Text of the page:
Emma Goldman was the ideal 20th-century woman -- socially conscious, proudly individualistic, rebellious, skeptical, and possessed of a sense of humor. She also was a feminist, writer, lecturer, revolutionary, anarchist, and birth-control advocate, not necessarily in that order. Nurtured in the radical student movements of Russia and the sweatshops of America, "Red Emma" (1869-1940) spent her life championing social justice and personal freedom and battling their oppressors, from Chicago police to Russian Bolsheviks to Spanish fascists. Occasionally, though, Goldman relaxed enough to enjoy a good party. She's often quoted as having said, "If I can't dance to it, it's not my revolution."
That's why a pair of activist organizations, the East Bay Coalition Against the War and the People's Nonviolent Response Coalition, decided to honor Goldman's birthday -- albeit belatedly; it was June 27 -- with an all-age, alcohol-free, live-music and DJ party called "You Can Dance, and It Is Your Revolution!" Friday night at Oakland's Fellowship of Humanity Hall (390 27th St., 8 p.m., $5-$10 sliding scale).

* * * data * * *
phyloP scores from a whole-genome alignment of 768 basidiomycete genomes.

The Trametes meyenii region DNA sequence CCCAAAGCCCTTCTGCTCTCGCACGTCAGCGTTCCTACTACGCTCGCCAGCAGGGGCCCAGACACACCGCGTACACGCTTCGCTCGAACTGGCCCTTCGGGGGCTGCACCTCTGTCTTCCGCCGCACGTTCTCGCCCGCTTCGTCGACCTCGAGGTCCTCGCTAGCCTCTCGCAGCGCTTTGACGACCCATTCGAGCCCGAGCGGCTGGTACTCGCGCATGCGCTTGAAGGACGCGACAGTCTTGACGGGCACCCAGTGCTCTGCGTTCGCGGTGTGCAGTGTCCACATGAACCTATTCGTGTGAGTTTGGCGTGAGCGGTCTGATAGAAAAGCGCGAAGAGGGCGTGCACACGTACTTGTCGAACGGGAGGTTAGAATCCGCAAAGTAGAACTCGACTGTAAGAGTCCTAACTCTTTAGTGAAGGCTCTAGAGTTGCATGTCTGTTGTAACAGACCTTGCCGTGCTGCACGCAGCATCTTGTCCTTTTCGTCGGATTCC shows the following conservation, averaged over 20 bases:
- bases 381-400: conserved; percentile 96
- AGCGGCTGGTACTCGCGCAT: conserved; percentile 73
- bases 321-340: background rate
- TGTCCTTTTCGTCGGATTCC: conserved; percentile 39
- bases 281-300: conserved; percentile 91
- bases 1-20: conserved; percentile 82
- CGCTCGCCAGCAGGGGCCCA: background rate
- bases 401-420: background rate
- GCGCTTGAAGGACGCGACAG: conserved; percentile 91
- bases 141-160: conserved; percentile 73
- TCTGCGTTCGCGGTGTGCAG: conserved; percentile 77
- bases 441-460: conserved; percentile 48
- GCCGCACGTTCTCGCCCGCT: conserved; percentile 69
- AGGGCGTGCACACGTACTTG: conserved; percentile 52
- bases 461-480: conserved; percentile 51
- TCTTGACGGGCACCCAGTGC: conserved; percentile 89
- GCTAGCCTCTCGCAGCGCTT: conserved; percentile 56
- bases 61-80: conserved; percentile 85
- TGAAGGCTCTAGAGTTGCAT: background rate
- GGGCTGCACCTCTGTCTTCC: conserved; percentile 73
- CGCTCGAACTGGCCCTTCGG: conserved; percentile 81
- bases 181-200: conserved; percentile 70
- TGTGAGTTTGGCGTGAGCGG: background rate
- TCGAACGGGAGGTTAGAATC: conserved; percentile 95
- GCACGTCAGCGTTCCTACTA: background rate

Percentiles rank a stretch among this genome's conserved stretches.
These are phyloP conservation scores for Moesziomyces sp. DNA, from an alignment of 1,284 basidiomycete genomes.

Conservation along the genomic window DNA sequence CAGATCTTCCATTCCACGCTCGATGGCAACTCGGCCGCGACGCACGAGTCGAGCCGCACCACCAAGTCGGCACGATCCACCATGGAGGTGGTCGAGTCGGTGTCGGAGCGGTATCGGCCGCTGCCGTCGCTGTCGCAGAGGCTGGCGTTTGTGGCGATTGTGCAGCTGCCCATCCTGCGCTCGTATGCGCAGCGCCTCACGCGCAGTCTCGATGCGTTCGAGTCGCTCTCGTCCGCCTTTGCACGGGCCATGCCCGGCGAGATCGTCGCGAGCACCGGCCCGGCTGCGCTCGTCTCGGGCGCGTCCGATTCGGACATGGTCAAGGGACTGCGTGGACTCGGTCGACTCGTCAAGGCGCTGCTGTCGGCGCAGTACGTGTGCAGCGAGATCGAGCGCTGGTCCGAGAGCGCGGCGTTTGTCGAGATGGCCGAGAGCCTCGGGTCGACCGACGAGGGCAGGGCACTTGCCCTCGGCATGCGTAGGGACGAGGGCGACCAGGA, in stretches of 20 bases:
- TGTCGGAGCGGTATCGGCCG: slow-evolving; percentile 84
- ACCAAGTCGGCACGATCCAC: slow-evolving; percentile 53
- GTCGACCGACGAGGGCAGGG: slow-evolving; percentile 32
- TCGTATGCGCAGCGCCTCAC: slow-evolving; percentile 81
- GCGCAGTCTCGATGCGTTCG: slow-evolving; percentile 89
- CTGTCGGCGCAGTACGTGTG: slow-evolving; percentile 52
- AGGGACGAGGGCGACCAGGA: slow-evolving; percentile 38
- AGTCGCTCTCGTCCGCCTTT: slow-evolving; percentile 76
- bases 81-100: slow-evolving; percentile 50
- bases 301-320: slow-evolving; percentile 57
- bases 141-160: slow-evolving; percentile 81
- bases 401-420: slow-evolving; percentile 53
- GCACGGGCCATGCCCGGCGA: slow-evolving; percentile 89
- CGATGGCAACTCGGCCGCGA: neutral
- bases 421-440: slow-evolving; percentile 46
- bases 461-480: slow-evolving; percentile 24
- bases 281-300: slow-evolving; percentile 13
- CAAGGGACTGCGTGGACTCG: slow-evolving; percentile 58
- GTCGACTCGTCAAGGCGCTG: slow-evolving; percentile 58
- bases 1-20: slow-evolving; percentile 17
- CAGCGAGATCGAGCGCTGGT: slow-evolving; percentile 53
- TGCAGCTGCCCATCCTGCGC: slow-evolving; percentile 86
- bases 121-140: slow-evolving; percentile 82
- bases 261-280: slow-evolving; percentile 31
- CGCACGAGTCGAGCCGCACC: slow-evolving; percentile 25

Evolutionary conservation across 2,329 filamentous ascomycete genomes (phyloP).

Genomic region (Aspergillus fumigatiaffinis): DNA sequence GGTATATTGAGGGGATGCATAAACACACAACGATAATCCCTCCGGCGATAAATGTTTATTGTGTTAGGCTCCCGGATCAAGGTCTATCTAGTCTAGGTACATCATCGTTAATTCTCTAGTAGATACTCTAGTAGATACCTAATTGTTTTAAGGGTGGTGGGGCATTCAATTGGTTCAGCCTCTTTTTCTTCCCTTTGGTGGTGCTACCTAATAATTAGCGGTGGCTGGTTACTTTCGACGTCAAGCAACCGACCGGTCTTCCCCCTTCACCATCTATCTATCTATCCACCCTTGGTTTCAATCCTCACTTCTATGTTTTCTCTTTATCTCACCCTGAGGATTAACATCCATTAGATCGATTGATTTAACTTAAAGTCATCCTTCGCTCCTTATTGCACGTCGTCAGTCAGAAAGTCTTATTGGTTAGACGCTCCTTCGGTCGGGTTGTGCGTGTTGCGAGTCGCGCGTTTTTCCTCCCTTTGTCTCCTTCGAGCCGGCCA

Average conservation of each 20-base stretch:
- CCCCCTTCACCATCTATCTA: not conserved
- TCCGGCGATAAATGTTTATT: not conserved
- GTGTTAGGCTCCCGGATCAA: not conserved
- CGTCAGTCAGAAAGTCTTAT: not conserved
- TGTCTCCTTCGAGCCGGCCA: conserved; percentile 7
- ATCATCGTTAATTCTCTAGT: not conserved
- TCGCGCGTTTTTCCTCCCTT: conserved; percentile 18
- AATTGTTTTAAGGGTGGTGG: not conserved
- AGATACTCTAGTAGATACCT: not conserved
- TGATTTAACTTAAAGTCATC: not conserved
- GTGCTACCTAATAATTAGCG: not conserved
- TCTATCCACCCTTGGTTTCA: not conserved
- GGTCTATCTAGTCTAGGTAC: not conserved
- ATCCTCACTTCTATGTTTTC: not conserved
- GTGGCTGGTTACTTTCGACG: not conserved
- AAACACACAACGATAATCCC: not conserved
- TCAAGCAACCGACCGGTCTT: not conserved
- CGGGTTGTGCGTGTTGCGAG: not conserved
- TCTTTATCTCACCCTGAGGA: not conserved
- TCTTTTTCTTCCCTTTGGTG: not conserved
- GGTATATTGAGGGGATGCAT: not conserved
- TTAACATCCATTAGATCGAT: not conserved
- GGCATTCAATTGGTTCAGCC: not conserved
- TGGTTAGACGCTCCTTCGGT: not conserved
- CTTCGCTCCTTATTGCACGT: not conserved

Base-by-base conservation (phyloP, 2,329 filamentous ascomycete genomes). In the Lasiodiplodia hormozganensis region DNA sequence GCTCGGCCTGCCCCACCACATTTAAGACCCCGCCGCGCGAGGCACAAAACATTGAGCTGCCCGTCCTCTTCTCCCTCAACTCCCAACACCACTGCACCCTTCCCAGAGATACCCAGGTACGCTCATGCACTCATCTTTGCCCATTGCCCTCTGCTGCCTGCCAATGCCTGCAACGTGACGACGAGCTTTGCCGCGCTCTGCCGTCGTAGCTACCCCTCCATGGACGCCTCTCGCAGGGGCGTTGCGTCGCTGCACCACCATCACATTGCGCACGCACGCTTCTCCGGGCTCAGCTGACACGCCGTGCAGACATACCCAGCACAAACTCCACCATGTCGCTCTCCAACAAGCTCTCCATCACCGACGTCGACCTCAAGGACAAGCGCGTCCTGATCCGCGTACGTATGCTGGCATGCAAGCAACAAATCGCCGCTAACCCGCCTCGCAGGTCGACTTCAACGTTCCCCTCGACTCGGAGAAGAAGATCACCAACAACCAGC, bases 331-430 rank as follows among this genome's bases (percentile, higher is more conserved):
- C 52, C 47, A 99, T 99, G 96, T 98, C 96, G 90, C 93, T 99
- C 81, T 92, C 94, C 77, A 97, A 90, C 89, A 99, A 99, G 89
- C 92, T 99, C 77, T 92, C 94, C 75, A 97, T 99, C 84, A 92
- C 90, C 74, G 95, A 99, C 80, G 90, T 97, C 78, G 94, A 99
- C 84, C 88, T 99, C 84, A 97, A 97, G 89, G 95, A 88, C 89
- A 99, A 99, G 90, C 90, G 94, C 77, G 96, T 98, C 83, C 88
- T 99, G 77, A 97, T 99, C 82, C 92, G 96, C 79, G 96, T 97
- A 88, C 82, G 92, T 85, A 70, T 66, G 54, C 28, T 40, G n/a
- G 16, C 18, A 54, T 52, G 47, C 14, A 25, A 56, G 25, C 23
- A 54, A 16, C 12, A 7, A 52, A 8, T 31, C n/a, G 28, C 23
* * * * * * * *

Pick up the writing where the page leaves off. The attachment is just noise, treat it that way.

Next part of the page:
"One of our group members came up with the idea," explains Emanuel Hemsi of East Bay Coalition Against the War. "It's a way of having our energy and not taking ourselves too seriously." Indeed, the typical public image of activist protesters is of a loud, surly mob obstructing traffic -- not a group of twentysomethings dancing to hip-hop music. Hemsi's East Bay Coalition, which like the People's Nonviolent Response Coalition is an outgrowth of 9/11, has the avowed purpose of stopping the retaliatory "war on terrorism," defending civil liberties, and putting a halt to the scapegoating of immigrants. But there's also some local outreach. "We've been having video screenings on Martin Luther King Jr. and US companies in Latin America," says Hemsi. "We're trying to connect our cause to other causes around the world."
The Goldman birthday party will be hosted by MC Kenny Mostern, an Oakland poetry slam stalwart, with eats provided by Food Not Bombs, and even dance lessons for hard-working politicos. "Because activists need to have fun, too!" organizers say. Emma Goldman herself could only agree.
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